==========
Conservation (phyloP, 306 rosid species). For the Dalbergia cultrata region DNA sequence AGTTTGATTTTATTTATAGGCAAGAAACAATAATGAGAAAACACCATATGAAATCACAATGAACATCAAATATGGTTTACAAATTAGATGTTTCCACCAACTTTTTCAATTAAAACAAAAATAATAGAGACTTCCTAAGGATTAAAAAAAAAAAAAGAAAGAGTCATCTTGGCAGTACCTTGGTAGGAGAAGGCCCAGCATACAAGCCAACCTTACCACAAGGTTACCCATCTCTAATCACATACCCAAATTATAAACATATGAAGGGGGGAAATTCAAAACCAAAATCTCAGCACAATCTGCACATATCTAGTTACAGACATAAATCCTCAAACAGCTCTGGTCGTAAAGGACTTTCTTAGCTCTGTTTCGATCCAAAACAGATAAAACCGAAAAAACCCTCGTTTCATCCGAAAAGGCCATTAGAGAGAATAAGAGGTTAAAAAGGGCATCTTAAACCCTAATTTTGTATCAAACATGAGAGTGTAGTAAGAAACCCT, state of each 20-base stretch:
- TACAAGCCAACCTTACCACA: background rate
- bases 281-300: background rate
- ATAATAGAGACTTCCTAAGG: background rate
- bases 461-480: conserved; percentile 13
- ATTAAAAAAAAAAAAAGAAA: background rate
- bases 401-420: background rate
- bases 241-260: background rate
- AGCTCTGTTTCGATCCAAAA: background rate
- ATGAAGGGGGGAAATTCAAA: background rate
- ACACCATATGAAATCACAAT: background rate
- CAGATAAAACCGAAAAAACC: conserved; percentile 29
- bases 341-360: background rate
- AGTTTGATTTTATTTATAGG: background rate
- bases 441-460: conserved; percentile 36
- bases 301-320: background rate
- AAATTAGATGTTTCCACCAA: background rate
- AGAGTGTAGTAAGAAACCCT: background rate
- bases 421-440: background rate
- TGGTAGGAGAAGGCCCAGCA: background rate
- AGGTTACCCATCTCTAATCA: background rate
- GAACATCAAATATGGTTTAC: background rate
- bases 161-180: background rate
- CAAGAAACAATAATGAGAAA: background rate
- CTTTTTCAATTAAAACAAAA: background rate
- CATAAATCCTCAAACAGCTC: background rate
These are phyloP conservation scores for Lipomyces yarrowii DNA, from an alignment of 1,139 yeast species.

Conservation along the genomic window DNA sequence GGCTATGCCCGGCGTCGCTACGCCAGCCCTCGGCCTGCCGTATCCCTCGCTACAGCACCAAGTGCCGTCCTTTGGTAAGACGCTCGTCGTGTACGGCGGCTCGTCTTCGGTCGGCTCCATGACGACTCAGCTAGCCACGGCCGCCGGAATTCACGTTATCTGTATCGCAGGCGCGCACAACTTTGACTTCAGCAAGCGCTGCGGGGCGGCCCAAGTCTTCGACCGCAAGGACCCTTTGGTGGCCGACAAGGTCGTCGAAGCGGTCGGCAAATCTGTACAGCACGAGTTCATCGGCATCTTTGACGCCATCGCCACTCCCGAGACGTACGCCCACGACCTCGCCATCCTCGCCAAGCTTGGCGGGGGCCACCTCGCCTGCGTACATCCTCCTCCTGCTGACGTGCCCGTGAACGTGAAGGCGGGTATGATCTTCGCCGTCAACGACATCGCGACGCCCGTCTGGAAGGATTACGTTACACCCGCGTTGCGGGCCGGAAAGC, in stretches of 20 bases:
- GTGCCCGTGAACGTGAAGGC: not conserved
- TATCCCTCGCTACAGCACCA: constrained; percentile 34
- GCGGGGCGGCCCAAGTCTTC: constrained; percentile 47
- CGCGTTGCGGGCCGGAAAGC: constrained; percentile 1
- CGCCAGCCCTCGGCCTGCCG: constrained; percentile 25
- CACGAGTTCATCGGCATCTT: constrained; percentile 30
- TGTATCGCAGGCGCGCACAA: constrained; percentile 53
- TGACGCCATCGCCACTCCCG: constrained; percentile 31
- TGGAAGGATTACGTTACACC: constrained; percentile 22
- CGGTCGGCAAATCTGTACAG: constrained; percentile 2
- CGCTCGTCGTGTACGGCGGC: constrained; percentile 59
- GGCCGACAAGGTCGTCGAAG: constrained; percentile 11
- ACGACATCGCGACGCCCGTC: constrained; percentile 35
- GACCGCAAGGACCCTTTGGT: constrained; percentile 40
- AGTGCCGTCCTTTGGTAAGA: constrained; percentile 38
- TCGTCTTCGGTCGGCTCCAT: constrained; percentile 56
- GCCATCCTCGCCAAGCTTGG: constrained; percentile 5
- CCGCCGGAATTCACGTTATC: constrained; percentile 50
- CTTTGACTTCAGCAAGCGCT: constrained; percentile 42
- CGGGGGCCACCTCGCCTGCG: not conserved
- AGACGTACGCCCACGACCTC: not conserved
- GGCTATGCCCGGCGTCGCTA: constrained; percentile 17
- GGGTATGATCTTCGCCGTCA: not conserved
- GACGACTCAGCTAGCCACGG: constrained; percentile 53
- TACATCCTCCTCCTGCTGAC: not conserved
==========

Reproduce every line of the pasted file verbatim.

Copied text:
Conservation (phyloP, 306 rosid species). For the Dalbergia cultrata region DNA sequence AGTTTGATTTTATTTATAGGCAAGAAACAATAATGAGAAAACACCATATGAAATCACAATGAACATCAAATATGGTTTACAAATTAGATGTTTCCACCAACTTTTTCAATTAAAACAAAAATAATAGAGACTTCCTAAGGATTAAAAAAAAAAAAAGAAAGAGTCATCTTGGCAGTACCTTGGTAGGAGAAGGCCCAGCATACAAGCCAACCTTACCACAAGGTTACCCATCTCTAATCACATACCCAAATTATAAACATATGAAGGGGGGAAATTCAAAACCAAAATCTCAGCACAATCTGCACATATCTAGTTACAGACATAAATCCTCAAACAGCTCTGGTCGTAAAGGACTTTCTTAGCTCTGTTTCGATCCAAAACAGATAAAACCGAAAAAACCCTCGTTTCATCCGAAAAGGCCATTAGAGAGAATAAGAGGTTAAAAAGGGCATCTTAAACCCTAATTTTGTATCAAACATGAGAGTGTAGTAAGAAACCCT, state of each 20-base stretch:
- TACAAGCCAACCTTACCACA: background rate
- bases 281-300: background rate
- ATAATAGAGACTTCCTAAGG: background rate
- bases 461-480: conserved; percentile 13
- ATTAAAAAAAAAAAAAGAAA: background rate
- bases 401-420: background rate
- bases 241-260: background rate
- AGCTCTGTTTCGATCCAAAA: background rate
- ATGAAGGGGGGAAATTCAAA: background rate
- ACACCATATGAAATCACAAT: background rate
- CAGATAAAACCGAAAAAACC: conserved; percentile 29
- bases 341-360: background rate
- AGTTTGATTTTATTTATAGG: background rate
- bases 441-460: conserved; percentile 36
- bases 301-320: background rate
- AAATTAGATGTTTCCACCAA: background rate
- AGAGTGTAGTAAGAAACCCT: background rate
- bases 421-440: background rate
- TGGTAGGAGAAGGCCCAGCA: background rate
- AGGTTACCCATCTCTAATCA: background rate
- GAACATCAAATATGGTTTAC: background rate
- bases 161-180: background rate
- CAAGAAACAATAATGAGAAA: background rate
- CTTTTTCAATTAAAACAAAA: background rate
- CATAAATCCTCAAACAGCTC: background rate
These are phyloP conservation scores for Lipomyces yarrowii DNA, from an alignment of 1,139 yeast species.

Conservation along the genomic window DNA sequence GGCTATGCCCGGCGTCGCTACGCCAGCCCTCGGCCTGCCGTATCCCTCGCTACAGCACCAAGTGCCGTCCTTTGGTAAGACGCTCGTCGTGTACGGCGGCTCGTCTTCGGTCGGCTCCATGACGACTCAGCTAGCCACGGCCGCCGGAATTCACGTTATCTGTATCGCAGGCGCGCACAACTTTGACTTCAGCAAGCGCTGCGGGGCGGCCCAAGTCTTCGACCGCAAGGACCCTTTGGTGGCCGACAAGGTCGTCGAAGCGGTCGGCAAATCTGTACAGCACGAGTTCATCGGCATCTTTGACGCCATCGCCACTCCCGAGACGTACGCCCACGACCTCGCCATCCTCGCCAAGCTTGGCGGGGGCCACCTCGCCTGCGTACATCCTCCTCCTGCTGACGTGCCCGTGAACGTGAAGGCGGGTATGATCTTCGCCGTCAACGACATCGCGACGCCCGTCTGGAAGGATTACGTTACACCCGCGTTGCGGGCCGGAAAGC, in stretches of 20 bases:
- GTGCCCGTGAACGTGAAGGC: not conserved
- TATCCCTCGCTACAGCACCA: constrained; percentile 34
- GCGGGGCGGCCCAAGTCTTC: constrained; percentile 47
- CGCGTTGCGGGCCGGAAAGC: constrained; percentile 1
- CGCCAGCCCTCGGCCTGCCG: constrained; percentile 25
- CACGAGTTCATCGGCATCTT: constrained; percentile 30
- TGTATCGCAGGCGCGCACAA: constrained; percentile 53
- TGACGCCATCGCCACTCCCG: constrained; percentile 31
- TGGAAGGATTACGTTACACC: constrained; percentile 22
- CGGTCGGCAAATCTGTACAG: constrained; percentile 2
- CGCTCGTCGTGTACGGCGGC: constrained; percentile 59
- GGCCGACAAGGTCGTCGAAG: constrained; percentile 11
- ACGACATCGCGACGCCCGTC: constrained; percentile 35
- GACCGCAAGGACCCTTTGGT: constrained; percentile 40
- AGTGCCGTCCTTTGGTAAGA: constrained; percentile 38
- TCGTCTTCGGTCGGCTCCAT: constrained; percentile 56
- GCCATCCTCGCCAAGCTTGG: constrained; percentile 5
- CCGCCGGAATTCACGTTATC: constrained; percentile 50
- CTTTGACTTCAGCAAGCGCT: constrained; percentile 42
- CGGGGGCCACCTCGCCTGCG: not conserved
- AGACGTACGCCCACGACCTC: not conserved
- GGCTATGCCCGGCGTCGCTA: constrained; percentile 17
- GGGTATGATCTTCGCCGTCA: not conserved
- GACGACTCAGCTAGCCACGG: constrained; percentile 53
- TACATCCTCCTCCTGCTGAC: not conserved